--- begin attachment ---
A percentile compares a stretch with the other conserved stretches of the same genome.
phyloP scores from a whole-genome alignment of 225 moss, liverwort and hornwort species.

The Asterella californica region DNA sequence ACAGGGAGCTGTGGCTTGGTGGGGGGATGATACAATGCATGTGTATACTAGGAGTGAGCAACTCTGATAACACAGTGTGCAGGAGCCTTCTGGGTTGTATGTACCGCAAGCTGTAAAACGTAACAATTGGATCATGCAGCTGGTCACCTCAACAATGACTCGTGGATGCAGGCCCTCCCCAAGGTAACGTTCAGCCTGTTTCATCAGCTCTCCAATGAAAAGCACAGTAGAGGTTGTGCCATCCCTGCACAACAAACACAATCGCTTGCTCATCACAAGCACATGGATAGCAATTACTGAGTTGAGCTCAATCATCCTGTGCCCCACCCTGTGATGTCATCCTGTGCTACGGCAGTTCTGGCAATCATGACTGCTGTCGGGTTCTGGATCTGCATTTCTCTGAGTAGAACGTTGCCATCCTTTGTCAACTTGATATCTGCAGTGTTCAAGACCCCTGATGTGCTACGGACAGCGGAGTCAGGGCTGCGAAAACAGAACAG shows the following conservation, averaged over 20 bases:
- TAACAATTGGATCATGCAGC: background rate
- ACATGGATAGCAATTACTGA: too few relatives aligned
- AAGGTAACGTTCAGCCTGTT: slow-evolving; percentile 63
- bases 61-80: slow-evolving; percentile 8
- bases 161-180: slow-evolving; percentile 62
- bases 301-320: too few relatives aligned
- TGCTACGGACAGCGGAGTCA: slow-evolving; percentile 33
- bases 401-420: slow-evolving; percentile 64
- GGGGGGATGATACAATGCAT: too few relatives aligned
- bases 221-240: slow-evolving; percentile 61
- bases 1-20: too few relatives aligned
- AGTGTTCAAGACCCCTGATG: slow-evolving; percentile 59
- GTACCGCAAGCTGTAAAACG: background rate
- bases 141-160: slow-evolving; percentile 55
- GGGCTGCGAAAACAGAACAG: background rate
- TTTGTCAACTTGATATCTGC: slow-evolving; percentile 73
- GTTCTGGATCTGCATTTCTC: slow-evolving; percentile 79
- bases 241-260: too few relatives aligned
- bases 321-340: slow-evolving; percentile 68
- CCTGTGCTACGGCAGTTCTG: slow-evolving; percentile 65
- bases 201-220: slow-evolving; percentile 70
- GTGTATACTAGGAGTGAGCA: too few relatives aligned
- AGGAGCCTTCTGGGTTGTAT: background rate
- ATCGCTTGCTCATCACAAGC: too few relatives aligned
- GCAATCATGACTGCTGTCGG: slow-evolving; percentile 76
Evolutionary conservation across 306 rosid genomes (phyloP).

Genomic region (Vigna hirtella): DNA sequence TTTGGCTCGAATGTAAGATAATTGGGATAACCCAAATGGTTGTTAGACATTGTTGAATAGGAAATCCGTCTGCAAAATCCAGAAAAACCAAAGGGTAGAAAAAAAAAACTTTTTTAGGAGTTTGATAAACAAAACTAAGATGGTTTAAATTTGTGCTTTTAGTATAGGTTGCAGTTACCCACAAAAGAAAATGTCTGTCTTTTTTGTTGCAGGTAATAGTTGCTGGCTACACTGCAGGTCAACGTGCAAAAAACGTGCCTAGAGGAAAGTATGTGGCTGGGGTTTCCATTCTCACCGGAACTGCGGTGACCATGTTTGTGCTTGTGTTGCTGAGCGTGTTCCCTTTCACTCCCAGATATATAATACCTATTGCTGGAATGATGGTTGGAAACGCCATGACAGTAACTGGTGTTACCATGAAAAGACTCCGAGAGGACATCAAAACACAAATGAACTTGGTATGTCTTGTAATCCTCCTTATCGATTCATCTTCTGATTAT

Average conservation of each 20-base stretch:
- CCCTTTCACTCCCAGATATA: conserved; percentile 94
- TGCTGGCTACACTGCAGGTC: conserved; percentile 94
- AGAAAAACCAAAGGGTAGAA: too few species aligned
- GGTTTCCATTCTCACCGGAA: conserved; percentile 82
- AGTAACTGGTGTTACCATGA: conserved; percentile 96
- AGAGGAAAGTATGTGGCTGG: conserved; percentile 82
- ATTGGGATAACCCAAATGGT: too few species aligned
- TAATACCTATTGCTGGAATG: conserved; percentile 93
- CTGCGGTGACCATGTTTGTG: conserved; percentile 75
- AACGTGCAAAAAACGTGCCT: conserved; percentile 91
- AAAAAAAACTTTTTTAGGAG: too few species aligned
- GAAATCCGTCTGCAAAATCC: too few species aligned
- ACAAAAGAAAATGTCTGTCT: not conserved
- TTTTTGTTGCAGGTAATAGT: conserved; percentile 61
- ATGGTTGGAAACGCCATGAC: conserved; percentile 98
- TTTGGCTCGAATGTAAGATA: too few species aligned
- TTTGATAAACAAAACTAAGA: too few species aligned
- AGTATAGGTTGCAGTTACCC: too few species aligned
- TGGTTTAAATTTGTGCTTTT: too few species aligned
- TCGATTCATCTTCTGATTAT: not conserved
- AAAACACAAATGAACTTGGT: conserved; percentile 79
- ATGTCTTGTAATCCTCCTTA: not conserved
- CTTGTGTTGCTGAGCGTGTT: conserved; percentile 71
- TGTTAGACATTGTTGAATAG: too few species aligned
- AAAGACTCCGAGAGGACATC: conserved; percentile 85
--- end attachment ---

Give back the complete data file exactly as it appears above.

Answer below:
A percentile compares a stretch with the other conserved stretches of the same genome.
phyloP scores from a whole-genome alignment of 225 moss, liverwort and hornwort species.

The Asterella californica region DNA sequence ACAGGGAGCTGTGGCTTGGTGGGGGGATGATACAATGCATGTGTATACTAGGAGTGAGCAACTCTGATAACACAGTGTGCAGGAGCCTTCTGGGTTGTATGTACCGCAAGCTGTAAAACGTAACAATTGGATCATGCAGCTGGTCACCTCAACAATGACTCGTGGATGCAGGCCCTCCCCAAGGTAACGTTCAGCCTGTTTCATCAGCTCTCCAATGAAAAGCACAGTAGAGGTTGTGCCATCCCTGCACAACAAACACAATCGCTTGCTCATCACAAGCACATGGATAGCAATTACTGAGTTGAGCTCAATCATCCTGTGCCCCACCCTGTGATGTCATCCTGTGCTACGGCAGTTCTGGCAATCATGACTGCTGTCGGGTTCTGGATCTGCATTTCTCTGAGTAGAACGTTGCCATCCTTTGTCAACTTGATATCTGCAGTGTTCAAGACCCCTGATGTGCTACGGACAGCGGAGTCAGGGCTGCGAAAACAGAACAG shows the following conservation, averaged over 20 bases:
- TAACAATTGGATCATGCAGC: background rate
- ACATGGATAGCAATTACTGA: too few relatives aligned
- AAGGTAACGTTCAGCCTGTT: slow-evolving; percentile 63
- bases 61-80: slow-evolving; percentile 8
- bases 161-180: slow-evolving; percentile 62
- bases 301-320: too few relatives aligned
- TGCTACGGACAGCGGAGTCA: slow-evolving; percentile 33
- bases 401-420: slow-evolving; percentile 64
- GGGGGGATGATACAATGCAT: too few relatives aligned
- bases 221-240: slow-evolving; percentile 61
- bases 1-20: too few relatives aligned
- AGTGTTCAAGACCCCTGATG: slow-evolving; percentile 59
- GTACCGCAAGCTGTAAAACG: background rate
- bases 141-160: slow-evolving; percentile 55
- GGGCTGCGAAAACAGAACAG: background rate
- TTTGTCAACTTGATATCTGC: slow-evolving; percentile 73
- GTTCTGGATCTGCATTTCTC: slow-evolving; percentile 79
- bases 241-260: too few relatives aligned
- bases 321-340: slow-evolving; percentile 68
- CCTGTGCTACGGCAGTTCTG: slow-evolving; percentile 65
- bases 201-220: slow-evolving; percentile 70
- GTGTATACTAGGAGTGAGCA: too few relatives aligned
- AGGAGCCTTCTGGGTTGTAT: background rate
- ATCGCTTGCTCATCACAAGC: too few relatives aligned
- GCAATCATGACTGCTGTCGG: slow-evolving; percentile 76
Evolutionary conservation across 306 rosid genomes (phyloP).

Genomic region (Vigna hirtella): DNA sequence TTTGGCTCGAATGTAAGATAATTGGGATAACCCAAATGGTTGTTAGACATTGTTGAATAGGAAATCCGTCTGCAAAATCCAGAAAAACCAAAGGGTAGAAAAAAAAAACTTTTTTAGGAGTTTGATAAACAAAACTAAGATGGTTTAAATTTGTGCTTTTAGTATAGGTTGCAGTTACCCACAAAAGAAAATGTCTGTCTTTTTTGTTGCAGGTAATAGTTGCTGGCTACACTGCAGGTCAACGTGCAAAAAACGTGCCTAGAGGAAAGTATGTGGCTGGGGTTTCCATTCTCACCGGAACTGCGGTGACCATGTTTGTGCTTGTGTTGCTGAGCGTGTTCCCTTTCACTCCCAGATATATAATACCTATTGCTGGAATGATGGTTGGAAACGCCATGACAGTAACTGGTGTTACCATGAAAAGACTCCGAGAGGACATCAAAACACAAATGAACTTGGTATGTCTTGTAATCCTCCTTATCGATTCATCTTCTGATTAT

Average conservation of each 20-base stretch:
- CCCTTTCACTCCCAGATATA: conserved; percentile 94
- TGCTGGCTACACTGCAGGTC: conserved; percentile 94
- AGAAAAACCAAAGGGTAGAA: too few species aligned
- GGTTTCCATTCTCACCGGAA: conserved; percentile 82
- AGTAACTGGTGTTACCATGA: conserved; percentile 96
- AGAGGAAAGTATGTGGCTGG: conserved; percentile 82
- ATTGGGATAACCCAAATGGT: too few species aligned
- TAATACCTATTGCTGGAATG: conserved; percentile 93
- CTGCGGTGACCATGTTTGTG: conserved; percentile 75
- AACGTGCAAAAAACGTGCCT: conserved; percentile 91
- AAAAAAAACTTTTTTAGGAG: too few species aligned
- GAAATCCGTCTGCAAAATCC: too few species aligned
- ACAAAAGAAAATGTCTGTCT: not conserved
- TTTTTGTTGCAGGTAATAGT: conserved; percentile 61
- ATGGTTGGAAACGCCATGAC: conserved; percentile 98
- TTTGGCTCGAATGTAAGATA: too few species aligned
- TTTGATAAACAAAACTAAGA: too few species aligned
- AGTATAGGTTGCAGTTACCC: too few species aligned
- TGGTTTAAATTTGTGCTTTT: too few species aligned
- TCGATTCATCTTCTGATTAT: not conserved
- AAAACACAAATGAACTTGGT: conserved; percentile 79
- ATGTCTTGTAATCCTCCTTA: not conserved
- CTTGTGTTGCTGAGCGTGTT: conserved; percentile 71
- TGTTAGACATTGTTGAATAG: too few species aligned
- AAAGACTCCGAGAGGACATC: conserved; percentile 85